If you take Bloomberg's word for it, Texas is the ultimate land of opportunity: Four of the state's five metropolitan statistical areas ranked among the finance news site's ranking of "The Top 12 American Boomtowns," based on population increases and inflation-adjusted Gross Domestic Product (GDP) growth.
In Houston-Sugar Land-Baytown, like most areas in Texas, the "boomtown" status can be attributed to the oil and gas industry, a huge source of employment in the region. The fourth largest city in the United States is big and getting bigger — a 8.15 percent growth in population from 2007 to 2011 to nearly 6.1 million citizens. Also growing is the city's GDP, 1.55 percent annually.
The Austin-Round Rock area has the thriving tech sector to thank — think Dell, SXSW and a forthcoming Apple campus — for its recent growth. The population increased by 11.6 percent between 2007 and 2011, with a 3.26 compound annual growth in GDP.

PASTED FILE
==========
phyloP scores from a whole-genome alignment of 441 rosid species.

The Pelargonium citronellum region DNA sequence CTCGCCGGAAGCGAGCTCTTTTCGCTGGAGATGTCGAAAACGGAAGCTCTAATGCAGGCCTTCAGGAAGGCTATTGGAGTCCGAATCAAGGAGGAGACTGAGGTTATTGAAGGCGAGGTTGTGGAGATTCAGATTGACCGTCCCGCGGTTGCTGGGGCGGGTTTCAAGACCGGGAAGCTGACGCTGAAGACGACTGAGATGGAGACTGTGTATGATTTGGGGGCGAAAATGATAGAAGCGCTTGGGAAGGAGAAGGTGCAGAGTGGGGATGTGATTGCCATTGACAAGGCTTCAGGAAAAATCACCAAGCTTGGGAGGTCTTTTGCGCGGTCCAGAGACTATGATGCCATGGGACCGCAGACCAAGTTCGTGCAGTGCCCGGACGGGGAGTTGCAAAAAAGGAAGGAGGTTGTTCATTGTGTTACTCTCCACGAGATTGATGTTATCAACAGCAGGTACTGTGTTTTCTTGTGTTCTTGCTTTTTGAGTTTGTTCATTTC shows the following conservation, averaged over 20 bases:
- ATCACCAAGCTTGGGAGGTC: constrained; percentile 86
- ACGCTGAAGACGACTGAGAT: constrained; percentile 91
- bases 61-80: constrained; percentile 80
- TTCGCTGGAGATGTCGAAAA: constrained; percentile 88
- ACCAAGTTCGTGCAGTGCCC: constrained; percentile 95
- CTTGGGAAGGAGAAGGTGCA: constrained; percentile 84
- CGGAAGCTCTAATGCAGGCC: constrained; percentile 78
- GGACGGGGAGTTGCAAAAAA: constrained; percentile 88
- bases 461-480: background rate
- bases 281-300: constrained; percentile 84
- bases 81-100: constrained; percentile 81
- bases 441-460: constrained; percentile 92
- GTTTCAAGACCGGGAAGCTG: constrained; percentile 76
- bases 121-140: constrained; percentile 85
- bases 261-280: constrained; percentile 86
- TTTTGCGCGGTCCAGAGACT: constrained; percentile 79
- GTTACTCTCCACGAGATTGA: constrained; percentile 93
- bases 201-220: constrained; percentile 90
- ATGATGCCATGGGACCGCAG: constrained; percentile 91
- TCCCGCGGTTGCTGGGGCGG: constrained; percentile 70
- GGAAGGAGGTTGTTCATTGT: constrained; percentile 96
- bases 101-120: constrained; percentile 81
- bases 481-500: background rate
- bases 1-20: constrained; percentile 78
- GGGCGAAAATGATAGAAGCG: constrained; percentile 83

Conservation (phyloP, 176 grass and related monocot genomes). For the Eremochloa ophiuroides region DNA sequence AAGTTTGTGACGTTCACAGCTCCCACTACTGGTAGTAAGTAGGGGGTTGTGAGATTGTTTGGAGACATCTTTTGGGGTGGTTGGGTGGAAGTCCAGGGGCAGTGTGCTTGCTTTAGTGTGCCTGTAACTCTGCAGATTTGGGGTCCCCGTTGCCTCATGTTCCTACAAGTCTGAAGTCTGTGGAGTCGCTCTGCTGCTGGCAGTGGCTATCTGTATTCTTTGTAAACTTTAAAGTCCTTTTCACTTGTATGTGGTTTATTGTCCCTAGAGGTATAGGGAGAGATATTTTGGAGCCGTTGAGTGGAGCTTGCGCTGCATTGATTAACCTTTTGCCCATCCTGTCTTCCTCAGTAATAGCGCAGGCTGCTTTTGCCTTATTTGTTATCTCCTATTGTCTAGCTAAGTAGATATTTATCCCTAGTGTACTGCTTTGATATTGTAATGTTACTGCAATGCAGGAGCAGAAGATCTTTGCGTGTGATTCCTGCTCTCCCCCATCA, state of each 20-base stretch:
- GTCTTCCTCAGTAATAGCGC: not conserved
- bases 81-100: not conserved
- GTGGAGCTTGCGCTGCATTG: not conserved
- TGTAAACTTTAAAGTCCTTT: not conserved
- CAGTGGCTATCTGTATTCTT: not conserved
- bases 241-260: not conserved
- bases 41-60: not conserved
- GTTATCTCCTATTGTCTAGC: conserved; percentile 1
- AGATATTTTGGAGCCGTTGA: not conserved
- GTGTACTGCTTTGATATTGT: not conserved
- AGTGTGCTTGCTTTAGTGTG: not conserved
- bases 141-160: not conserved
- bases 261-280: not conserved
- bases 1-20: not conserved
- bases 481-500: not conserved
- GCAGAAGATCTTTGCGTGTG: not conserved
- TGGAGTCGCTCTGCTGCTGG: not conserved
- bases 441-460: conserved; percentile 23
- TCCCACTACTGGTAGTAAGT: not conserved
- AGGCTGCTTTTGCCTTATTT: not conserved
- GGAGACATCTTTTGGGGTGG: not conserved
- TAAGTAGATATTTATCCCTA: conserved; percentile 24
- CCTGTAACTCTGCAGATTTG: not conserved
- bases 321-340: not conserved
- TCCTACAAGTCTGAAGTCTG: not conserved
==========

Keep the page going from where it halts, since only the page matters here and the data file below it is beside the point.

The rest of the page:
San Antonio, where the Eagle Ford Shale has spurred exponential growth in oil and gas drilling, has seen a 10.26 percent growth in population during the same period and a 1.47 percent compound annual growth in GDP.
Oil and gas plays a factor in Dallas-Fort Worth-Arlington, too, although the opportunities there are diverse. Population has grown by 6.21 percent, and GDP by .84 percent.
Other metros on the list include Raleigh, New Orleans, Washington, D.C., Oklahoma City, Nashville-Davidson-Murfreesboro-Franklin, Portland-Beaverton Ore./Vancouver Wash., Charlotte-Gastonia-Concord N.C., and San Jose-Sunnyvale-Santa Clara.